San Miguel de Escalada is a monastery in the province of León, Spain, located 10 km from the Way of St. James pilgrimage route to Santiago de Compostela. The building is an example of Mozarabic art and architecture or Repoblación art and architecture.
This inscription that has disappeared but was published by Father Risco in 1786 gave information about the church's consecration in 951 by Bishop Genadio of Astorga, around the time of the founding of the Kingdom of León. It was constructed on a site dedicated to Saint Michael, probably a Visigothic church:
Hic locus antiquitus Michaelis archangeli honore dicatus, brevi opere unstructus, post ruinis abolitus, diu mansit dirutus; donec Adefonsus abba cum sociis adveniens cordubensi patria edis ruinam erexit sub valente sereno Adefonso principe. Monachorum numero crescente, demum hoc templum decorum miro opere a fundamine exumdique amplificatum erigitur; non iussu imperiali vel oppresione vulgi, sed abatis Adefonsi et fratrum instanti vigilantia duodenis mensibus peracta sunt hec opera, Garsea sceptra regni peragens Mumadonna cum regina, Era DCCLI. Sacratumque templum ab episcopum Jenadium XII Kalendas Decembrium
This place, in the antique consecrated in honor of the Archangel Michael, of reduced dimensions and fallen in ruins after, remained in that way for a long time; until the abbot Alfonso and his committee who was coming from his fatherland Córdoba, raised the ruins of the building under the effective patronage of the king Alfonso. As the number of monks increase, at length they determine the wonderful work of enlarging the current temple from its foundations. No under royal command or oppressing the people, but by the attentive tenacity of the abbot Alfonso and his monks during twelve months until the finalization of the work, under García reign with his wife Mumadonna. In the era nine hundred and fifty one. The temple was consecrated by the bishop Genadio.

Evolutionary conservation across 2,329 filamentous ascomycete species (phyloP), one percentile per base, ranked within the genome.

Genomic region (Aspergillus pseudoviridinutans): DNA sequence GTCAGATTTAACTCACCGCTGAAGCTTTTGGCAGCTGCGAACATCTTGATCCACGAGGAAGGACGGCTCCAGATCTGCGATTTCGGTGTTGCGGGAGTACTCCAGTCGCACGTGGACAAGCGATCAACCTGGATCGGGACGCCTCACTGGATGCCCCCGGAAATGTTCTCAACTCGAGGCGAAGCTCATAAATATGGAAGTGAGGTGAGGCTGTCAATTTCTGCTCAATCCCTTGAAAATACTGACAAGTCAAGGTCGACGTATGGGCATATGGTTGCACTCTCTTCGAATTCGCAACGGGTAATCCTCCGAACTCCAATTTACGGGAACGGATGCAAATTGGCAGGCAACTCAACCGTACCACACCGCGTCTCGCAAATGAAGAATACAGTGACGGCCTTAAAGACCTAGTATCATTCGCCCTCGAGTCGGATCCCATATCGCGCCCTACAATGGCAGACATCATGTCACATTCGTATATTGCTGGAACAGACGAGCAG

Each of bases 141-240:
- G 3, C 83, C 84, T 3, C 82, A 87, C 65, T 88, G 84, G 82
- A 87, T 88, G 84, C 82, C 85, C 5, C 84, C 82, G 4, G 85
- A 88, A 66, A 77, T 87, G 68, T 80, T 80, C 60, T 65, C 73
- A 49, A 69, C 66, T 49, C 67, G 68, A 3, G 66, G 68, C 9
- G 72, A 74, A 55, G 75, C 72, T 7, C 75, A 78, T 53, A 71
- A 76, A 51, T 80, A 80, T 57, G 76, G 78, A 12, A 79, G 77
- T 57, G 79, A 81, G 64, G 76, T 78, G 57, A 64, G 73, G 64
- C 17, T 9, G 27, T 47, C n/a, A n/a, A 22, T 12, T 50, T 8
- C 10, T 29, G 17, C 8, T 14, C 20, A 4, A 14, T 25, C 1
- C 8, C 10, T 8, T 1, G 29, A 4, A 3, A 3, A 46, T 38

In 1050, due to an increase in the number of monks, the foundation was renewed by the Abbot Sabarico. In 1155 King Alfonso VII of León gave the monastery to the congregation of St Rufo of Avignon.
After the disentailment of ecclesiastical properties and lands in 1836 (Desamortización de Mendizábal), the monastery was abandoned and the monastic offices disappeared. The only buildings extant are the church, the tower, and the San Fructuoso chapel. The tower and the chapel are of Romanesque style. Later in the nineteenth century the buildings were declared a national monument.
The monastery church's nave has three aisles separated by columns and large horseshoe arches, with their apses and a crossing, which is not covered by a cimborio or central tower. The choir is separated from the principal nave by three horseshoe arches sometimes called an iconostasis).
Despite the floor plan, the building appears from the exterior as a rectangular block. All arches take down in marble shafts and Corinthian steeples proceeding from other Visigothic or Roman constructions (as it may be appreciated in a cyma carved as from a gravestone, perhaps from the nearby Roman city of Lancia).[clarification needed]
The building has wood panels, which are decorated with paintings from the 15th century.
Architectural highlights include a meridional porch fixed by twelve horseshoe arche), which were built in two different phases: the seven occidental arches, with columns and steeples are in the moorish style, while the Mozarabic work from the 10th century is preserved in the alfiz decorations around the arches